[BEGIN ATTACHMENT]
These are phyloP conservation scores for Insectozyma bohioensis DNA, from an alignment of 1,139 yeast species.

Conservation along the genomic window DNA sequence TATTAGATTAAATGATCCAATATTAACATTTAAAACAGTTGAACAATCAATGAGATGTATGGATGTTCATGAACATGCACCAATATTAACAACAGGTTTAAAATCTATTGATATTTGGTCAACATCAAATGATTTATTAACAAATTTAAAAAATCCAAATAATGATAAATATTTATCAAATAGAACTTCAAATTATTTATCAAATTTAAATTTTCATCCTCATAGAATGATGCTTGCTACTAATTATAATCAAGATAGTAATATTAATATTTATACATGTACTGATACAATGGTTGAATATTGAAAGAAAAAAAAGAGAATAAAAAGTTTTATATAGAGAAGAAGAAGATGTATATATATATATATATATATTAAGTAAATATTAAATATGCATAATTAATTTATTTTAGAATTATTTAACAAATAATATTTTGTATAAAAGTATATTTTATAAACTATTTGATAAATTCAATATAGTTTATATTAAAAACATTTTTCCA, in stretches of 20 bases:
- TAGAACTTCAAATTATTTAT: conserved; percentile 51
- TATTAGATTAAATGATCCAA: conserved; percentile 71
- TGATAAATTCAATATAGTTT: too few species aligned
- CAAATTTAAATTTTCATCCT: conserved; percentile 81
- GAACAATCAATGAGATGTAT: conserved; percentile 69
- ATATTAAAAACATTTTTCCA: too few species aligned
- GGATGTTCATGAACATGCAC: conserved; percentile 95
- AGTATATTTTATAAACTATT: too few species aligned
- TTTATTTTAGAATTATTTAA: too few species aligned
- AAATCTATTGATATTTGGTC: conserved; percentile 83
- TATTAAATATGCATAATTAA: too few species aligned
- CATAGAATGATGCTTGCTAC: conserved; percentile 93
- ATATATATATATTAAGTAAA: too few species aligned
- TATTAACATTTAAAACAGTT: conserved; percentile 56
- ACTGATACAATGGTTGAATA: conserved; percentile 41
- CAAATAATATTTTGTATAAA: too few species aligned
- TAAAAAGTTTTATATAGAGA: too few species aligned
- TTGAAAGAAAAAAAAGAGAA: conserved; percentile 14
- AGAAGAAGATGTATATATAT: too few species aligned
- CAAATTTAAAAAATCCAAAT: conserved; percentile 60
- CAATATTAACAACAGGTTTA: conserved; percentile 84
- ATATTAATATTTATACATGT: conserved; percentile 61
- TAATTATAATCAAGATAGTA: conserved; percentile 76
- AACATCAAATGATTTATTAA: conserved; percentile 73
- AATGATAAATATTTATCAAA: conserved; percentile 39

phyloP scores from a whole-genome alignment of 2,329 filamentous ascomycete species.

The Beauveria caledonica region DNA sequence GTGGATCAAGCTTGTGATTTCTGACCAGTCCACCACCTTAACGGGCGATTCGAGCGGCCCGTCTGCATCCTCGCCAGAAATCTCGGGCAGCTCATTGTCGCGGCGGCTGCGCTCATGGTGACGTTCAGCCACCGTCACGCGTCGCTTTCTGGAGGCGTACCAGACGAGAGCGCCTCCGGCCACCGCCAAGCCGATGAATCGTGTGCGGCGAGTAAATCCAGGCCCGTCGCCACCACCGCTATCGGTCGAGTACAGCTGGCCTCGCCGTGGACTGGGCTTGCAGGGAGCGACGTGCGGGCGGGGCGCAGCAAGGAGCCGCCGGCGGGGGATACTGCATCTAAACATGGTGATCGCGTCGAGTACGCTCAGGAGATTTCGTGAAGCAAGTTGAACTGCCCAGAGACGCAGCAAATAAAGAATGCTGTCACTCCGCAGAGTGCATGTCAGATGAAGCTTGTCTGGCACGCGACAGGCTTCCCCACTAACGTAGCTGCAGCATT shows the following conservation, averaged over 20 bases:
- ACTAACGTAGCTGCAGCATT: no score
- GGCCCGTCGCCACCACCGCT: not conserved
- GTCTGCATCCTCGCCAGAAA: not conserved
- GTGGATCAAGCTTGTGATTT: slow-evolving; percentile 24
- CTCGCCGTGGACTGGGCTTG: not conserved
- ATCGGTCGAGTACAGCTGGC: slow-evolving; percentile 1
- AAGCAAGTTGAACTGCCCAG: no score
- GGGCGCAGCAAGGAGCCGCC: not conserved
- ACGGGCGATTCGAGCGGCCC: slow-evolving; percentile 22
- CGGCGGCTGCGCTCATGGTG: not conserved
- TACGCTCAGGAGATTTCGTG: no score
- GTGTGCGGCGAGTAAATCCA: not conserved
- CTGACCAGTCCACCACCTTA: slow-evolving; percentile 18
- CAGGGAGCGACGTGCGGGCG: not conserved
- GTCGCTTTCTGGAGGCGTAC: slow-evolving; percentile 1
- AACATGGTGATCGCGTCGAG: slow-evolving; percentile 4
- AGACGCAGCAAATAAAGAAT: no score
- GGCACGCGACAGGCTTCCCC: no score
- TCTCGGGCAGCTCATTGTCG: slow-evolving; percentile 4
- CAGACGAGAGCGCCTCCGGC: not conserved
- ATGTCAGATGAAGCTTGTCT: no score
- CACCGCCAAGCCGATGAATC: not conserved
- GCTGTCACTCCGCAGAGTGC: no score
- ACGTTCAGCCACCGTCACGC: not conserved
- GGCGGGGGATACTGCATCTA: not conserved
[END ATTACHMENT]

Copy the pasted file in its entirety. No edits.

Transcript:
These are phyloP conservation scores for Insectozyma bohioensis DNA, from an alignment of 1,139 yeast species.

Conservation along the genomic window DNA sequence TATTAGATTAAATGATCCAATATTAACATTTAAAACAGTTGAACAATCAATGAGATGTATGGATGTTCATGAACATGCACCAATATTAACAACAGGTTTAAAATCTATTGATATTTGGTCAACATCAAATGATTTATTAACAAATTTAAAAAATCCAAATAATGATAAATATTTATCAAATAGAACTTCAAATTATTTATCAAATTTAAATTTTCATCCTCATAGAATGATGCTTGCTACTAATTATAATCAAGATAGTAATATTAATATTTATACATGTACTGATACAATGGTTGAATATTGAAAGAAAAAAAAGAGAATAAAAAGTTTTATATAGAGAAGAAGAAGATGTATATATATATATATATATATTAAGTAAATATTAAATATGCATAATTAATTTATTTTAGAATTATTTAACAAATAATATTTTGTATAAAAGTATATTTTATAAACTATTTGATAAATTCAATATAGTTTATATTAAAAACATTTTTCCA, in stretches of 20 bases:
- TAGAACTTCAAATTATTTAT: conserved; percentile 51
- TATTAGATTAAATGATCCAA: conserved; percentile 71
- TGATAAATTCAATATAGTTT: too few species aligned
- CAAATTTAAATTTTCATCCT: conserved; percentile 81
- GAACAATCAATGAGATGTAT: conserved; percentile 69
- ATATTAAAAACATTTTTCCA: too few species aligned
- GGATGTTCATGAACATGCAC: conserved; percentile 95
- AGTATATTTTATAAACTATT: too few species aligned
- TTTATTTTAGAATTATTTAA: too few species aligned
- AAATCTATTGATATTTGGTC: conserved; percentile 83
- TATTAAATATGCATAATTAA: too few species aligned
- CATAGAATGATGCTTGCTAC: conserved; percentile 93
- ATATATATATATTAAGTAAA: too few species aligned
- TATTAACATTTAAAACAGTT: conserved; percentile 56
- ACTGATACAATGGTTGAATA: conserved; percentile 41
- CAAATAATATTTTGTATAAA: too few species aligned
- TAAAAAGTTTTATATAGAGA: too few species aligned
- TTGAAAGAAAAAAAAGAGAA: conserved; percentile 14
- AGAAGAAGATGTATATATAT: too few species aligned
- CAAATTTAAAAAATCCAAAT: conserved; percentile 60
- CAATATTAACAACAGGTTTA: conserved; percentile 84
- ATATTAATATTTATACATGT: conserved; percentile 61
- TAATTATAATCAAGATAGTA: conserved; percentile 76
- AACATCAAATGATTTATTAA: conserved; percentile 73
- AATGATAAATATTTATCAAA: conserved; percentile 39

phyloP scores from a whole-genome alignment of 2,329 filamentous ascomycete species.

The Beauveria caledonica region DNA sequence GTGGATCAAGCTTGTGATTTCTGACCAGTCCACCACCTTAACGGGCGATTCGAGCGGCCCGTCTGCATCCTCGCCAGAAATCTCGGGCAGCTCATTGTCGCGGCGGCTGCGCTCATGGTGACGTTCAGCCACCGTCACGCGTCGCTTTCTGGAGGCGTACCAGACGAGAGCGCCTCCGGCCACCGCCAAGCCGATGAATCGTGTGCGGCGAGTAAATCCAGGCCCGTCGCCACCACCGCTATCGGTCGAGTACAGCTGGCCTCGCCGTGGACTGGGCTTGCAGGGAGCGACGTGCGGGCGGGGCGCAGCAAGGAGCCGCCGGCGGGGGATACTGCATCTAAACATGGTGATCGCGTCGAGTACGCTCAGGAGATTTCGTGAAGCAAGTTGAACTGCCCAGAGACGCAGCAAATAAAGAATGCTGTCACTCCGCAGAGTGCATGTCAGATGAAGCTTGTCTGGCACGCGACAGGCTTCCCCACTAACGTAGCTGCAGCATT shows the following conservation, averaged over 20 bases:
- ACTAACGTAGCTGCAGCATT: no score
- GGCCCGTCGCCACCACCGCT: not conserved
- GTCTGCATCCTCGCCAGAAA: not conserved
- GTGGATCAAGCTTGTGATTT: slow-evolving; percentile 24
- CTCGCCGTGGACTGGGCTTG: not conserved
- ATCGGTCGAGTACAGCTGGC: slow-evolving; percentile 1
- AAGCAAGTTGAACTGCCCAG: no score
- GGGCGCAGCAAGGAGCCGCC: not conserved
- ACGGGCGATTCGAGCGGCCC: slow-evolving; percentile 22
- CGGCGGCTGCGCTCATGGTG: not conserved
- TACGCTCAGGAGATTTCGTG: no score
- GTGTGCGGCGAGTAAATCCA: not conserved
- CTGACCAGTCCACCACCTTA: slow-evolving; percentile 18
- CAGGGAGCGACGTGCGGGCG: not conserved
- GTCGCTTTCTGGAGGCGTAC: slow-evolving; percentile 1
- AACATGGTGATCGCGTCGAG: slow-evolving; percentile 4
- AGACGCAGCAAATAAAGAAT: no score
- GGCACGCGACAGGCTTCCCC: no score
- TCTCGGGCAGCTCATTGTCG: slow-evolving; percentile 4
- CAGACGAGAGCGCCTCCGGC: not conserved
- ATGTCAGATGAAGCTTGTCT: no score
- CACCGCCAAGCCGATGAATC: not conserved
- GCTGTCACTCCGCAGAGTGC: no score
- ACGTTCAGCCACCGTCACGC: not conserved
- GGCGGGGGATACTGCATCTA: not conserved